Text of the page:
Many of us are guilty of pulling out our cell phones — while driving — to send a text or update a social network on the go. We’re living in a real-time, instant gratification world but at what cost? Human life?
Using a cell phone while driving, whether it’s hand-held or hands-free, delays a driver’s reactions as much as having a blood alcohol concentration at the legal limit of .08 percent. While using a hand-held device you’re four-times as likely to be involved in a serious enough accident to injure yourself.
These are just a few of the sobering facts connected to cell phone distraction while driving. So far, 19 states have laws against using a device without a headset, but it often doesn’t deter people.
On Tuesday, the federal government finally took action and formally barred truck and bus drivers from texting while driving.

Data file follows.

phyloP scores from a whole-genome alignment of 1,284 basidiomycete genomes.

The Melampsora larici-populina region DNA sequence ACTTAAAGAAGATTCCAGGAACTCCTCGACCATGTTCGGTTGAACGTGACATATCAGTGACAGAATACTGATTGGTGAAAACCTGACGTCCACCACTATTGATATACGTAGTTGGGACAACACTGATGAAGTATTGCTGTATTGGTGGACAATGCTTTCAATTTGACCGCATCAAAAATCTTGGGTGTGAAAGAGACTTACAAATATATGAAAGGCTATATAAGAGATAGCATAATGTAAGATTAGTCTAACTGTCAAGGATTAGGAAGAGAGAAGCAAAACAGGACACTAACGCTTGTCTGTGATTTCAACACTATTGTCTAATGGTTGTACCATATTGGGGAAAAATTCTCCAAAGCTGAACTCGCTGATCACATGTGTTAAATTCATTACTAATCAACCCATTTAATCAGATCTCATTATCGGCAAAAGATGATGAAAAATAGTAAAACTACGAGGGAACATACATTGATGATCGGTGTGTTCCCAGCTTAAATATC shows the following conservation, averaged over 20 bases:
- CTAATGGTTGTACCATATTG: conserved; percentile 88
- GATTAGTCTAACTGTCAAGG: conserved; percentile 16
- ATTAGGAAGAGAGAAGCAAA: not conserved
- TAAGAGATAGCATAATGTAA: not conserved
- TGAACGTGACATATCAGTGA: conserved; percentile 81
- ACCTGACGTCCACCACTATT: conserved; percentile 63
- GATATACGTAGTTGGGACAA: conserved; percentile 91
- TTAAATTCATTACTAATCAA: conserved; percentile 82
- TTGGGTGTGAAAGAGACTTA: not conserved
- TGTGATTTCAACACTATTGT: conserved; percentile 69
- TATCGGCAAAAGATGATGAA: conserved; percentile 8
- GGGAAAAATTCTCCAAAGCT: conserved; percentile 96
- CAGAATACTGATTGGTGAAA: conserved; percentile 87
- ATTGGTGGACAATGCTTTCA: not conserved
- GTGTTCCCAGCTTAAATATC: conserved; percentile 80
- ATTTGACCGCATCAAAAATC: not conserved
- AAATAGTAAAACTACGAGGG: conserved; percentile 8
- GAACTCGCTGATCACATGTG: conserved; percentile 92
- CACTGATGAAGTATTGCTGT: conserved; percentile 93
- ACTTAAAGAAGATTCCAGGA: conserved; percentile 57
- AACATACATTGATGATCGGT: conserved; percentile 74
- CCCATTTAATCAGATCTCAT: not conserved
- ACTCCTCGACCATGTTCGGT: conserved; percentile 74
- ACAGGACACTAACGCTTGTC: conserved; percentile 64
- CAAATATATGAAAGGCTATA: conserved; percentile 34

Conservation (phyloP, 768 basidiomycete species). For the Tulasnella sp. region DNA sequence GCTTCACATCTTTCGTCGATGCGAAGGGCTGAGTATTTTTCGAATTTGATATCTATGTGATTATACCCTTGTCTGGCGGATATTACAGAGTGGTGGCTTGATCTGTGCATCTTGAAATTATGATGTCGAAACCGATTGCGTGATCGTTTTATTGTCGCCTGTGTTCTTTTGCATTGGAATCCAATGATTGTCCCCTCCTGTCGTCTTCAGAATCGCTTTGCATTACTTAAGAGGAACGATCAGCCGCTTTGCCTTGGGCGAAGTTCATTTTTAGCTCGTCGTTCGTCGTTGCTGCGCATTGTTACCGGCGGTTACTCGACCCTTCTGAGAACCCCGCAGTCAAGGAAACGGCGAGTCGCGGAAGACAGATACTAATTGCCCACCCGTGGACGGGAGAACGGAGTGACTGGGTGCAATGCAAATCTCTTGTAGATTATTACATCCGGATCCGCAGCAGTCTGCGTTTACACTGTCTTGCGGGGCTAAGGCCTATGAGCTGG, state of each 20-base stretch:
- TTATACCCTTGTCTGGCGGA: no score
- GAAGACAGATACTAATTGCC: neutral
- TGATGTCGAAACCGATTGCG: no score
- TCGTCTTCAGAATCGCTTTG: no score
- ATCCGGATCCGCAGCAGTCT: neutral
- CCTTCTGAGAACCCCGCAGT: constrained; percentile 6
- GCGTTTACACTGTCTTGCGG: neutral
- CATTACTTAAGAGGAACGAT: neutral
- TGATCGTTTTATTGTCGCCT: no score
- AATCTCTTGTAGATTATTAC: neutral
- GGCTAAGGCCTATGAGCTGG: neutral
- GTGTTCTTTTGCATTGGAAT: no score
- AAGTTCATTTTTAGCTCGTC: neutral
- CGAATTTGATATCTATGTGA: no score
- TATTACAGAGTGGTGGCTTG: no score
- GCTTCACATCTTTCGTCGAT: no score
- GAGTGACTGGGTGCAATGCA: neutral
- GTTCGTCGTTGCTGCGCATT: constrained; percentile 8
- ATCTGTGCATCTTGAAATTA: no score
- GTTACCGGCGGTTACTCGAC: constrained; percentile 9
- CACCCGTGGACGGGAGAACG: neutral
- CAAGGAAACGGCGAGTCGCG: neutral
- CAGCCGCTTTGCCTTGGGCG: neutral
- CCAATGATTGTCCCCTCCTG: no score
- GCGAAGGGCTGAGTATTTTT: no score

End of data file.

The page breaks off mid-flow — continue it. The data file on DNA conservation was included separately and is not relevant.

Most social networks run on mobile platforms as well, allowing users to update Facebook statuses and Tweet through text messages on their cell phones.
“We want the drivers of big rigs and buses and those who share the roads with them to be safe,” said U.S. Transportation Secretary Ray LaHood. “This is an important safety step, and we will be taking more to eliminate the threat of distracted driving.”
Like LaHood said, it’s an important step, but there is still a long way to go to make the roads a safer place. To discourage the practice, drivers of commercial vehicles caught texting could be fined up to USD $2,750.
The larger issue here though is enforcement — it’s an enormous problem. How will this new ban be enforced and will it make a difference in terms of crashes? These are questions that must be answered.
So before you pick up that cell phone to Tweet, stop and think about the implications — you’re putting yourself and the lives of others in danger, all for something that can wait.
I’ll put it this way: While you’re driving at 55 MPH, taking your eyes off the road for only 4 seconds means you’re driving the length of a football field without looking.